Young backstops look to catch on with Rockies

Garneau, Murphy look to build off big league experience in 2016

Young backstops look to catch on with Rockies

DENVER -- After a couple of early offseason moves, the Rockies are short on experienced options to back up regular catcher Nick Hundley. There's the rest of the offseason to add a veteran or two, but Dustin Garneau and Tom Murphy hope their debuts at the end of 2015 could lead to roster spots next season.

Garneau, 28, was promoted from Triple-A Albuquerque on Aug. 20 after nearly seven Minor League seasons. Murphy, who turns 25 on April 3 (the day before the opener) is the team's top catching prospect. He was called up on Sept. 11 after Hundley was sidelined for the final days of the season with a neck injury.

Garneau appeared in 22 games and struggled to a .157 batting average, but he had two homers and three doubles among his 11 hits and earned high marks defensively. Murphy hit .257 in 11 contests, with three home runs and a double among his nine hits.

Hot Stove Tracker

Since the end of the regular season, the Rockies outrighted experienced backup Michael McKenry, who missed a month-plus because of left knee surgery, and designated for assignment former starting catcher Wilin Rosario, who spent 2015 as a first baseman and pinch-hitter. Near the end of the '15 campaign, manager Walt Weiss did not rule out having one of the inexperienced players as part of the catching picture.

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"As long as they can go out there and do the job, handle the demands of the position -- which are many -- it doesn't matter a whole lot to me," Weiss said.

A 19th-round pick out of Cal State Fullerton in 2009, Garneau has been considered a strong enough defensive catcher to advance. Simplifying his offensive approach in 2015, which resulted in a .274 batting average, 15 home runs and 61 RBIs in 81 Triple-A games, made him a candidate for the Majors.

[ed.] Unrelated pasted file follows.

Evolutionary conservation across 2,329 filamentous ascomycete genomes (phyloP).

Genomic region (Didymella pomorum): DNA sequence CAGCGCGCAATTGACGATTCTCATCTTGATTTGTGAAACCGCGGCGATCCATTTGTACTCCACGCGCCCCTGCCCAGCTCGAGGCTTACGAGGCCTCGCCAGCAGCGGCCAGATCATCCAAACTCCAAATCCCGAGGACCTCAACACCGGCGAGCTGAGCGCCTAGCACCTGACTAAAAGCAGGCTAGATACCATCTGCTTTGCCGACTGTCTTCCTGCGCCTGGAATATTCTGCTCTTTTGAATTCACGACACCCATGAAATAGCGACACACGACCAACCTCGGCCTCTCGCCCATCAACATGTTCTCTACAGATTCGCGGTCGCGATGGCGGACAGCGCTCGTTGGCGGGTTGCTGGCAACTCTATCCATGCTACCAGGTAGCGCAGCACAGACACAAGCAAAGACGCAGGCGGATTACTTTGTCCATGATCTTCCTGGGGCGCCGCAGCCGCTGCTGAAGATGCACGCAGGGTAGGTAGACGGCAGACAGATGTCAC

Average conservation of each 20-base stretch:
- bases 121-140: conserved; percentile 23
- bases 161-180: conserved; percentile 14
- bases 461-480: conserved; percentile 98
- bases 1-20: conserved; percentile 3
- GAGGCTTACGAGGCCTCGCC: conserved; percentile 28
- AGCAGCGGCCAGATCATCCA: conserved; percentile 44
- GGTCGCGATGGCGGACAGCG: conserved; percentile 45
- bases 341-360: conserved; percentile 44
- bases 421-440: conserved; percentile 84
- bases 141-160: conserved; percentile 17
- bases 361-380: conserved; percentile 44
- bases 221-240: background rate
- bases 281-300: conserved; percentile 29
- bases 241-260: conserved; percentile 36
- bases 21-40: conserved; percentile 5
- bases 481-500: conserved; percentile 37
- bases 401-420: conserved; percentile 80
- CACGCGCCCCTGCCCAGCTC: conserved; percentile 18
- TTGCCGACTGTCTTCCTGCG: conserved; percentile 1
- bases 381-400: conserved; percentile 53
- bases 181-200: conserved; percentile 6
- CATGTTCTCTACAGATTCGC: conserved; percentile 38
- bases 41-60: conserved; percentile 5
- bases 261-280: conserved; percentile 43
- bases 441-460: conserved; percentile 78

"It hasn't really translated yet up here, but down in Triple-A I learned that just staying within myself is good enough," Garneau said at season's end. "I don't need to go above and beyond to be a big leaguer."

Garneau's three-run home run

Garneau was comfortable and confident defensively.

"I knew I could play up here -- I knew I could at least catch," he said. "Pitching to a lineup is a chess match. It's a lot of fun learning how to pitch to a lineup at the big league level."

Murphy hit 22 home runs in Double-A in 2013 but a right shoulder injury limited him to 27 games in 2014. Healthy again in 2015, Murphy hit .256 with 20 home runs and 65 RBIs at Double-A New Haven and Albuquerque. He also was the regular catcher on a Team USA squad that finished with the silver medal at the Pan American Games.

Murphy's three-run shot

"I just went in trying not to make up for lost time from last year," Murphy said. "I figure if I did that everything would pan out. Everything has been great. It's just your typical prehab-rehab stuff, nothing crazy, just enough to keep going."

Murphy also made the most of the times he wasn't playing.

"I enjoyed Getting the chance to talk to Hundley every day and picking up on little nuances of the game, especially hitters and how they change things, their approaches against us and how they change, because big-leaguers are constantly making adjustments," Murphy said. "Working with him and figuring things out throughout the game is the biggest thing, since you can't get guys out the same way every time."

Thomas Harding is a reporter for MLB.com. Follow him on Twitter @harding_at_mlb, and like his Facebook page. This story was not subject to the approval of Major League Baseball or its clubs.